At every twist and turn of women’s journeys away from abuse they are balancing the threats and risks against them with their own needs and plans and options. It is a constantly changing assessment, as she tries to assess what she needs and wants, against what she can find to help her.
Meanwhile, as she interacts with services and professionals, they may be carrying out formal assessments of her — and her children’s — safety and other needs.
However, current “Risk Assessment” tools are often not dynamic enough to deal with all these moving parts.
One aspect that is often under-recognised by service assessments and responses is how women’s location strategies — whether she is trying to stay put, remain local or go elsewhere — interact with their needs. The diagram below shows how levels of key needs for safety, wellbeing and resettlement vary according to the strategies women use.
Wellbeing is a constant need—women and children’s wellbeing will have been harmed by the abuse, and can be rebuilt by their own emotional labour, and supported by peer and specialist support in different contexts.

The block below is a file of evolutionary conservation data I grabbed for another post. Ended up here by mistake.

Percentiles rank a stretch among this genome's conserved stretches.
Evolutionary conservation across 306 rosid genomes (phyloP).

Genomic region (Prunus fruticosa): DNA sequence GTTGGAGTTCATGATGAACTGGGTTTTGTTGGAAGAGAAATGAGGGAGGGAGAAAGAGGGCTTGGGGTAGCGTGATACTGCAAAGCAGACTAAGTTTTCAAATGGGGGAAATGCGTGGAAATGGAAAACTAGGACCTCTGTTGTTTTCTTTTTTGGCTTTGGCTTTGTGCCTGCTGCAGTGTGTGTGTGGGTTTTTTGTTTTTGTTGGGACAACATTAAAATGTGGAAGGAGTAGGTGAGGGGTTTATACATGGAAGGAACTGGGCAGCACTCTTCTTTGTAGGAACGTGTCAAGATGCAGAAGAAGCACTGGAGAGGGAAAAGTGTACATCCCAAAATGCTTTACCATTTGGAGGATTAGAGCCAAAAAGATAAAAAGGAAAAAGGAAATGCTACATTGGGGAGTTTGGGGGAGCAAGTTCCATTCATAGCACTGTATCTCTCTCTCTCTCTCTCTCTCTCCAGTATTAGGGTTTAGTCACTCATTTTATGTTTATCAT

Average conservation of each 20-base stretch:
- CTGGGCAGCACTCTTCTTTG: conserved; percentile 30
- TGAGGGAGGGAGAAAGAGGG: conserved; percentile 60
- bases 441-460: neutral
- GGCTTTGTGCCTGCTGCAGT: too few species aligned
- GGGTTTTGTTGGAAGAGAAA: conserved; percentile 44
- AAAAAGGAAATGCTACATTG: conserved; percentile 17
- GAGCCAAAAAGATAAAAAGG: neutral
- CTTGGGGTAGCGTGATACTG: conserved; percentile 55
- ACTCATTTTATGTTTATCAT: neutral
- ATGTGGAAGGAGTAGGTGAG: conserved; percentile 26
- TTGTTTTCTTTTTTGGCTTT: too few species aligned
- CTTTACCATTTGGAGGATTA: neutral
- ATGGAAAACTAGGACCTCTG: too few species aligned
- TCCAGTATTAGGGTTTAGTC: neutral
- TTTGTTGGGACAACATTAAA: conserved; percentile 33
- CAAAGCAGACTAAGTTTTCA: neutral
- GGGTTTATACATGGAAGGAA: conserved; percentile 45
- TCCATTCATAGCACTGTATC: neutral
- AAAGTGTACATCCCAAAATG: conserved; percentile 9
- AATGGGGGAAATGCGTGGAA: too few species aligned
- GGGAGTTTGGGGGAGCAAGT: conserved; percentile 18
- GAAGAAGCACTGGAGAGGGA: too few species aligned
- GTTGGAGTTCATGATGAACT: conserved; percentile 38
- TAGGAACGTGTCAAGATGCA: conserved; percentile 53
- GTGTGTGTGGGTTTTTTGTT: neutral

Other needs, however, interact strongly with the strategy a woman is attempting at any one time. If she is attempting to Stay Put, her safety needs will be very high, but her resettlement needs are low, as she and her children are staying in a familiar place. However, if she goes to an unknown and maybe distant place, her safety needs are massively reduced (and she will become ineligible for any risk-based support services) but her resettlement needs are greatly increased as she is literally safe but deeply displaced in a new area.
This shows the folly and injustice of eligibility criteria based solely on assessing level of risk—excluding women and children who are most in need of resettlement support. Women’s and children’s recovery will therefore take so much longer, with all the personal and economic costs, if they are left literally safe but isolated and stuck in terms of moving on from the abuse.
The interplay of different needs and strategies indicates the importance of holistic and dynamic responses to domestic violence, which build on women’s own responses and rights. A new open-access article published from this research includes much more detail.
 Bowstead, Janet C. 2021. “Stay Put; Remain Local; Go Elsewhere: Three Strategies of Women’s Domestic Violence Help Seeking.” Dignity: A Journal of Analysis of Exploitation and Violence 6 (3): 4. doi:10.23860/dignity.2021.06.03.04. https://digitalcommons.uri.edu/dignity/vol6/iss3/4/